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Atlanta's United Way Raises Quality Of Life

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ATLANTA
The familiar Southern drawl of Civil War historian Shelby Foote is meant to help convey the message that the United Way of Metropolitan Atlanta is the best way to affect large-scale, measurable change in the local community.
The spot was produced by the organization's agency of record, Atlanta's Bayless & Partners, on a pro bono basis. The ad will be complemented by radio, print and out-of-home executions, all carrying "The power of community" theme.
The public service spot, "Child," opens on a middle-aged man with weathered features. It is quickly apparent the man is in prison, and as he passes the day simply killing time, the voiceover is heard.
"It's been said that the child is the father of the man," Foote says. "So if we want that man to be an adult with purpose--with opportunity--if we want him to have a life of value, shouldn't we start with the child?" As the convict turns to the camera on the last line, he changes into the young boy he was, presumably before he became a criminal. Foote's voice comes in again, with the final message: "It's time to unite our efforts, our resources. There is a way. The United Way."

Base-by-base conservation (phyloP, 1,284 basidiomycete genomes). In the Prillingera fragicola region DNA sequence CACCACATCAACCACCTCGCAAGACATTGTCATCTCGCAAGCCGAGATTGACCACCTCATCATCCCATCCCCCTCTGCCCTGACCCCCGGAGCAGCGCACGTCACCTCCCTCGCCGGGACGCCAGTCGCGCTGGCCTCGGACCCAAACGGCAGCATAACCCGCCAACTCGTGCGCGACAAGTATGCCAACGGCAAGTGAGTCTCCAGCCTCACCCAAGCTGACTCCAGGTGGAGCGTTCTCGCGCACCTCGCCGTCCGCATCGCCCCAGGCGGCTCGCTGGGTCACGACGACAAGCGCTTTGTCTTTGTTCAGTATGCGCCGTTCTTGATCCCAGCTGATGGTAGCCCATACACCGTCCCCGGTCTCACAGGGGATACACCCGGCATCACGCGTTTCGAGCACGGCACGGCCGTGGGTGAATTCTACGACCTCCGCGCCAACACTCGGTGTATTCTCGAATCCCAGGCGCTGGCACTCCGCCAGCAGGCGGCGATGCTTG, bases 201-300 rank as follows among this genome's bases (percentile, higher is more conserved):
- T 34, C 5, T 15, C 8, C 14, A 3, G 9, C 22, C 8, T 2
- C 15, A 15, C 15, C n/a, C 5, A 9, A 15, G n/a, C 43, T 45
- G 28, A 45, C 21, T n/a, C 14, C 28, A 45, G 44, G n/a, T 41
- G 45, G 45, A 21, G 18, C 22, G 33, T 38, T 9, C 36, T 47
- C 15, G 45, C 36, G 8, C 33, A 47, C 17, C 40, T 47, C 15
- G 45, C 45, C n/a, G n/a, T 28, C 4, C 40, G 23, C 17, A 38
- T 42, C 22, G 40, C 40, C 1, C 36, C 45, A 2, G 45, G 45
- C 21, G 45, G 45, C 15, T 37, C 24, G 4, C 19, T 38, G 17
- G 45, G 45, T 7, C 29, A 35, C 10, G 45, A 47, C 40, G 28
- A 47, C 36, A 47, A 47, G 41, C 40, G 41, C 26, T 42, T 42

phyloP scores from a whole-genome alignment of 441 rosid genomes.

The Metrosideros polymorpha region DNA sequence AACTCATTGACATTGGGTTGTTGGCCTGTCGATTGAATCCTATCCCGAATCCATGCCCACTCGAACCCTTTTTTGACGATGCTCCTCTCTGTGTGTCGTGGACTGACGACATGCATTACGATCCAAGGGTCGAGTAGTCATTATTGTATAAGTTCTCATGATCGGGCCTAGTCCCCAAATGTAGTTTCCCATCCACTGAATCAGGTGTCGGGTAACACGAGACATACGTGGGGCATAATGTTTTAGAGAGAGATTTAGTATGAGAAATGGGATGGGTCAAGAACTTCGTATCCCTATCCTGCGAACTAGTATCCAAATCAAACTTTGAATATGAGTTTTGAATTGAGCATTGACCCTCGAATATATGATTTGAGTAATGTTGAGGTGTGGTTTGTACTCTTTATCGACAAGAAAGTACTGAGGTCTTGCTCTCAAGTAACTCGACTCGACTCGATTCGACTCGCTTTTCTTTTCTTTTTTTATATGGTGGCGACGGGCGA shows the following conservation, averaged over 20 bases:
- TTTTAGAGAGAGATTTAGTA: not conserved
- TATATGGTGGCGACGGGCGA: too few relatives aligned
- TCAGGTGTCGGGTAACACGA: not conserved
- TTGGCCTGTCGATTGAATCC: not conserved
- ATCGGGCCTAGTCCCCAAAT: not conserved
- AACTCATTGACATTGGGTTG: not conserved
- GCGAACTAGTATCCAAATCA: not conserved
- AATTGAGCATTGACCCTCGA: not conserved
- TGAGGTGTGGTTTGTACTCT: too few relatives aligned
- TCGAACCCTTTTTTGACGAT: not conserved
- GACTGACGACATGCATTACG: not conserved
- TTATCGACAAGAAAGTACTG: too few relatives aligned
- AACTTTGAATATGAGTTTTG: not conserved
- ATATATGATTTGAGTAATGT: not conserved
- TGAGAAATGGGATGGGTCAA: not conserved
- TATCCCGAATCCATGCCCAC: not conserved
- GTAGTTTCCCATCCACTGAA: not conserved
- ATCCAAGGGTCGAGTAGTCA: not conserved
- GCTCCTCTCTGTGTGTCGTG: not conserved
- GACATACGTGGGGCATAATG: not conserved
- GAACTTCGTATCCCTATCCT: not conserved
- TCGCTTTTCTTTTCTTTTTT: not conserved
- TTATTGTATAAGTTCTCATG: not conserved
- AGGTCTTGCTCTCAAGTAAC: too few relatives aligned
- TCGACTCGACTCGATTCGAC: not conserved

"United Way is saying if we're serious about getting the tough work done, it's going to take all of us to do it," agency founder Tim Bayless said. "This spot offers one concrete example we can all relate to; when we give kids opportunity and hope early in life, we make crime an unthinkable option."
Bayless was also instrumental in the creation of United Way 211, a phone number that Atlantans can call when they need access to local services, or when they want to help. These efforts come on the heels of a survey of what people in the community expect from the United Way.
"Loud and clear, we heard that United Way should be about making this community a better, safer place in which to live," said Terry Rooke, volunteer chair of the group's marketing executive committee and president of The Rooke Group.